British Gas also highlights the importance of hotel owners ensuring their gas appliances are serviced and maintained by experts on a regular basis. A spokesperson for the company comments: “Boilers and heating systems can break down when you least expect it. The fact is, without safely functioning gas boiler appliances and a secure gas supply, small businesses could be putting their revenues, reputation and safety at risk.”


Laundry and dishwashing appliances require a large amount of energy useage, but in-house equipment gives hotel owners the opportunity to buy more sustainable technologies while also cutting down on the carbon emissions involved in outsourcing laundry. Although this can be costly at first, money will be saved in the long run. Stephen Hodgins, UK national business development manager at laundry equipment firm Girbau, claims hotel owners can save between 25% and 45% from using one of the company’s towell laundry’s, when compared with outsourced services.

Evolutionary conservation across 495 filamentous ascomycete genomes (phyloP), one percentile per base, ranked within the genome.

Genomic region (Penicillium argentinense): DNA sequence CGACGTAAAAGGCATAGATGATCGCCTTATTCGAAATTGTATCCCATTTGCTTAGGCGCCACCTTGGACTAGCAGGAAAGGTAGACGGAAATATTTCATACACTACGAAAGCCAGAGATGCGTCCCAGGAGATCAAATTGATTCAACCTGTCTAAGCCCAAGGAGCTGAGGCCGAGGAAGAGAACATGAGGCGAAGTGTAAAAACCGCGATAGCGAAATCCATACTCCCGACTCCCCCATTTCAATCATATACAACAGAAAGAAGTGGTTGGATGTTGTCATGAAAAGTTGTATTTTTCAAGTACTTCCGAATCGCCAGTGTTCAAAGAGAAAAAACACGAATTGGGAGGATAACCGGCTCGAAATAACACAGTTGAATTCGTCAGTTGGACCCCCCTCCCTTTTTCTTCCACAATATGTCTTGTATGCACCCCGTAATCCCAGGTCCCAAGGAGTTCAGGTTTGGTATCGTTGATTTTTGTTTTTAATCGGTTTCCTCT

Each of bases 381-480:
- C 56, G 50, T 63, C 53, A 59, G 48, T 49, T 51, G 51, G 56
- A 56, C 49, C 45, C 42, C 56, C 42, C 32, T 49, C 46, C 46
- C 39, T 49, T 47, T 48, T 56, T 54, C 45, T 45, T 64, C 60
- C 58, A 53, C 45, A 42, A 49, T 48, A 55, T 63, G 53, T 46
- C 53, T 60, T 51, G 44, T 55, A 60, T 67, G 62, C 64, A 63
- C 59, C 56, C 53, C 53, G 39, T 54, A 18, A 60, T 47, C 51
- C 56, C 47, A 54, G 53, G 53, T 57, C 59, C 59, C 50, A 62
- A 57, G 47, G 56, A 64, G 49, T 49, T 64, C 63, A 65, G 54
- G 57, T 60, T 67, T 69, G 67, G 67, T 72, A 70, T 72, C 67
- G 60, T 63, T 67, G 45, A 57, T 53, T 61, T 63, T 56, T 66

Not only can on-premise laundry facilities be cheaper and more sustainable, but it also gives property owners more control over the quality of their linens.“By installing on-premise laundry facilities, hotel owners can gain more control and flexibility over the quality of their facilities, making it easier to achieve pristine results. Taking the process in-house also saves valuable time, money and resources,” says Les Marshall, sales and marketing director at Miele Professional, a supplier of commercial laundry and dishwashing equipment.

Staff training and proper care of equipment is key, and can prolong the life of these products significantly.